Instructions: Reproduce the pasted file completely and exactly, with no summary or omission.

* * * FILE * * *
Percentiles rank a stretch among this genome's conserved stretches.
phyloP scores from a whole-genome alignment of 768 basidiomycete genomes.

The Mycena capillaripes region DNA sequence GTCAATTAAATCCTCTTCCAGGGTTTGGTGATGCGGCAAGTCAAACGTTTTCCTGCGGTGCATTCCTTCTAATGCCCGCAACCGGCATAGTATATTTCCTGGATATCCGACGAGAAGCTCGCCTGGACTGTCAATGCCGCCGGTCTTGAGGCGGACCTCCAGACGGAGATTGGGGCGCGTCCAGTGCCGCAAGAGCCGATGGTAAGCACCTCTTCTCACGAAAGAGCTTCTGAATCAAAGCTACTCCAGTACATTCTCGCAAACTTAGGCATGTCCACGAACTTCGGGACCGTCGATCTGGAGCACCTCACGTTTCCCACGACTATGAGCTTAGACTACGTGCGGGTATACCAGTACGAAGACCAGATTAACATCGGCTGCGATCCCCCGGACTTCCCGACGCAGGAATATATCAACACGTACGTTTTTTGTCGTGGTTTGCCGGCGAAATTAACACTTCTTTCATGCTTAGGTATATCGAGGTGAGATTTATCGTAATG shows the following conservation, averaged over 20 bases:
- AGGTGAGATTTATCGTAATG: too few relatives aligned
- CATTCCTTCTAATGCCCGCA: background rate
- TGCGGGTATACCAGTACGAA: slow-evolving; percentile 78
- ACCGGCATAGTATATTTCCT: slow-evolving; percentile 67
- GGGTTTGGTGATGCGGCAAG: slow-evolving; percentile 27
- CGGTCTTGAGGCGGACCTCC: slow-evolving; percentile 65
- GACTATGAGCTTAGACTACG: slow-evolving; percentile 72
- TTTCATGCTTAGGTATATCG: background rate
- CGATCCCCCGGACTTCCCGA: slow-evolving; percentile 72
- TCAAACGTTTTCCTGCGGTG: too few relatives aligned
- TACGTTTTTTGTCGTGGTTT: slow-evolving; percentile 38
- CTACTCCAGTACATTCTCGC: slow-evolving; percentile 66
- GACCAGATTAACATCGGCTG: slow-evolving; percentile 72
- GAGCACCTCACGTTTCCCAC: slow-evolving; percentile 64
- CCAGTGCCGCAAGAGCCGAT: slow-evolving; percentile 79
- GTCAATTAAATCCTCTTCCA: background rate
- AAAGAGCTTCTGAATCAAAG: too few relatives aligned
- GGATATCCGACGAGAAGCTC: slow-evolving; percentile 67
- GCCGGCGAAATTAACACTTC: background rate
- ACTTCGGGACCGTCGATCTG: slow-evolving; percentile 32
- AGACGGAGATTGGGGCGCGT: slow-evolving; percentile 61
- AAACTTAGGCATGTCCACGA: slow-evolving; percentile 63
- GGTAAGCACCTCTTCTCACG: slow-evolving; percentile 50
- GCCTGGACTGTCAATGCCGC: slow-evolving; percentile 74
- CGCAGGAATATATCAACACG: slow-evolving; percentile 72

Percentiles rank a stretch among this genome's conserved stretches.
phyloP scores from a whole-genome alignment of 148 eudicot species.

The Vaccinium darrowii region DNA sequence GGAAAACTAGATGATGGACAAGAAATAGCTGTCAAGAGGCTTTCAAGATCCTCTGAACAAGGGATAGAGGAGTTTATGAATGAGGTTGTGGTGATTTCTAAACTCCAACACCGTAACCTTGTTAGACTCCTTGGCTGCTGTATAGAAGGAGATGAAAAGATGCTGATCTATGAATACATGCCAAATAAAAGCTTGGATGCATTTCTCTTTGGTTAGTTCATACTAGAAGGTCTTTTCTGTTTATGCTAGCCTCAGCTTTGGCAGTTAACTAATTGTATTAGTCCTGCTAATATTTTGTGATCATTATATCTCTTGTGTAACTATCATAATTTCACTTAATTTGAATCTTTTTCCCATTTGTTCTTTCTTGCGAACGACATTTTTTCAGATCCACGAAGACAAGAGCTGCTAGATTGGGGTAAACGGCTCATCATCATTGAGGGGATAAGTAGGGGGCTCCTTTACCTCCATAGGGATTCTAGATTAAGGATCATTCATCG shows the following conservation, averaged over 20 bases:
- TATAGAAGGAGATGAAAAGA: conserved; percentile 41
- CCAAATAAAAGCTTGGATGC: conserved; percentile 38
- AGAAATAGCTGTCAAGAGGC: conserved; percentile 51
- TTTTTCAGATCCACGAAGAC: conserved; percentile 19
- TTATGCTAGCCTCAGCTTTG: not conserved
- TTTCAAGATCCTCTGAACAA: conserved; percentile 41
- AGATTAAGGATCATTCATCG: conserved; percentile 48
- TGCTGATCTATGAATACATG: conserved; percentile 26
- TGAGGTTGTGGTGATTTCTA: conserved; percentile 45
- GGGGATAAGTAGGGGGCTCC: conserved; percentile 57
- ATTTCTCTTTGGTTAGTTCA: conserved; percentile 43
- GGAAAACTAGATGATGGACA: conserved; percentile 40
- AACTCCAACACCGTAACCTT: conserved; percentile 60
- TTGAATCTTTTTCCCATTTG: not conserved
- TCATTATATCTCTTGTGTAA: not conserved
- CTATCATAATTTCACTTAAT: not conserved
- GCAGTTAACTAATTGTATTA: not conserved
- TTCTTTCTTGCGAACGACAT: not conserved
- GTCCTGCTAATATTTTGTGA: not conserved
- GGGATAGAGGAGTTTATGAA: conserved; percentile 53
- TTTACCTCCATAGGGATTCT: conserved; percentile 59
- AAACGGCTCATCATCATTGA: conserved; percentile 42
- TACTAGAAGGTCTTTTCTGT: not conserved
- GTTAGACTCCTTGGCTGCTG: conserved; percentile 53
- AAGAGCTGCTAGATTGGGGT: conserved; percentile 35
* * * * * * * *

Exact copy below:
Percentiles rank a stretch among this genome's conserved stretches.
phyloP scores from a whole-genome alignment of 768 basidiomycete genomes.

The Mycena capillaripes region DNA sequence GTCAATTAAATCCTCTTCCAGGGTTTGGTGATGCGGCAAGTCAAACGTTTTCCTGCGGTGCATTCCTTCTAATGCCCGCAACCGGCATAGTATATTTCCTGGATATCCGACGAGAAGCTCGCCTGGACTGTCAATGCCGCCGGTCTTGAGGCGGACCTCCAGACGGAGATTGGGGCGCGTCCAGTGCCGCAAGAGCCGATGGTAAGCACCTCTTCTCACGAAAGAGCTTCTGAATCAAAGCTACTCCAGTACATTCTCGCAAACTTAGGCATGTCCACGAACTTCGGGACCGTCGATCTGGAGCACCTCACGTTTCCCACGACTATGAGCTTAGACTACGTGCGGGTATACCAGTACGAAGACCAGATTAACATCGGCTGCGATCCCCCGGACTTCCCGACGCAGGAATATATCAACACGTACGTTTTTTGTCGTGGTTTGCCGGCGAAATTAACACTTCTTTCATGCTTAGGTATATCGAGGTGAGATTTATCGTAATG shows the following conservation, averaged over 20 bases:
- AGGTGAGATTTATCGTAATG: too few relatives aligned
- CATTCCTTCTAATGCCCGCA: background rate
- TGCGGGTATACCAGTACGAA: slow-evolving; percentile 78
- ACCGGCATAGTATATTTCCT: slow-evolving; percentile 67
- GGGTTTGGTGATGCGGCAAG: slow-evolving; percentile 27
- CGGTCTTGAGGCGGACCTCC: slow-evolving; percentile 65
- GACTATGAGCTTAGACTACG: slow-evolving; percentile 72
- TTTCATGCTTAGGTATATCG: background rate
- CGATCCCCCGGACTTCCCGA: slow-evolving; percentile 72
- TCAAACGTTTTCCTGCGGTG: too few relatives aligned
- TACGTTTTTTGTCGTGGTTT: slow-evolving; percentile 38
- CTACTCCAGTACATTCTCGC: slow-evolving; percentile 66
- GACCAGATTAACATCGGCTG: slow-evolving; percentile 72
- GAGCACCTCACGTTTCCCAC: slow-evolving; percentile 64
- CCAGTGCCGCAAGAGCCGAT: slow-evolving; percentile 79
- GTCAATTAAATCCTCTTCCA: background rate
- AAAGAGCTTCTGAATCAAAG: too few relatives aligned
- GGATATCCGACGAGAAGCTC: slow-evolving; percentile 67
- GCCGGCGAAATTAACACTTC: background rate
- ACTTCGGGACCGTCGATCTG: slow-evolving; percentile 32
- AGACGGAGATTGGGGCGCGT: slow-evolving; percentile 61
- AAACTTAGGCATGTCCACGA: slow-evolving; percentile 63
- GGTAAGCACCTCTTCTCACG: slow-evolving; percentile 50
- GCCTGGACTGTCAATGCCGC: slow-evolving; percentile 74
- CGCAGGAATATATCAACACG: slow-evolving; percentile 72

Percentiles rank a stretch among this genome's conserved stretches.
phyloP scores from a whole-genome alignment of 148 eudicot species.

The Vaccinium darrowii region DNA sequence GGAAAACTAGATGATGGACAAGAAATAGCTGTCAAGAGGCTTTCAAGATCCTCTGAACAAGGGATAGAGGAGTTTATGAATGAGGTTGTGGTGATTTCTAAACTCCAACACCGTAACCTTGTTAGACTCCTTGGCTGCTGTATAGAAGGAGATGAAAAGATGCTGATCTATGAATACATGCCAAATAAAAGCTTGGATGCATTTCTCTTTGGTTAGTTCATACTAGAAGGTCTTTTCTGTTTATGCTAGCCTCAGCTTTGGCAGTTAACTAATTGTATTAGTCCTGCTAATATTTTGTGATCATTATATCTCTTGTGTAACTATCATAATTTCACTTAATTTGAATCTTTTTCCCATTTGTTCTTTCTTGCGAACGACATTTTTTCAGATCCACGAAGACAAGAGCTGCTAGATTGGGGTAAACGGCTCATCATCATTGAGGGGATAAGTAGGGGGCTCCTTTACCTCCATAGGGATTCTAGATTAAGGATCATTCATCG shows the following conservation, averaged over 20 bases:
- TATAGAAGGAGATGAAAAGA: conserved; percentile 41
- CCAAATAAAAGCTTGGATGC: conserved; percentile 38
- AGAAATAGCTGTCAAGAGGC: conserved; percentile 51
- TTTTTCAGATCCACGAAGAC: conserved; percentile 19
- TTATGCTAGCCTCAGCTTTG: not conserved
- TTTCAAGATCCTCTGAACAA: conserved; percentile 41
- AGATTAAGGATCATTCATCG: conserved; percentile 48
- TGCTGATCTATGAATACATG: conserved; percentile 26
- TGAGGTTGTGGTGATTTCTA: conserved; percentile 45
- GGGGATAAGTAGGGGGCTCC: conserved; percentile 57
- ATTTCTCTTTGGTTAGTTCA: conserved; percentile 43
- GGAAAACTAGATGATGGACA: conserved; percentile 40
- AACTCCAACACCGTAACCTT: conserved; percentile 60
- TTGAATCTTTTTCCCATTTG: not conserved
- TCATTATATCTCTTGTGTAA: not conserved
- CTATCATAATTTCACTTAAT: not conserved
- GCAGTTAACTAATTGTATTA: not conserved
- TTCTTTCTTGCGAACGACAT: not conserved
- GTCCTGCTAATATTTTGTGA: not conserved
- GGGATAGAGGAGTTTATGAA: conserved; percentile 53
- TTTACCTCCATAGGGATTCT: conserved; percentile 59
- AAACGGCTCATCATCATTGA: conserved; percentile 42
- TACTAGAAGGTCTTTTCTGT: not conserved
- GTTAGACTCCTTGGCTGCTG: conserved; percentile 53
- AAGAGCTGCTAGATTGGGGT: conserved; percentile 35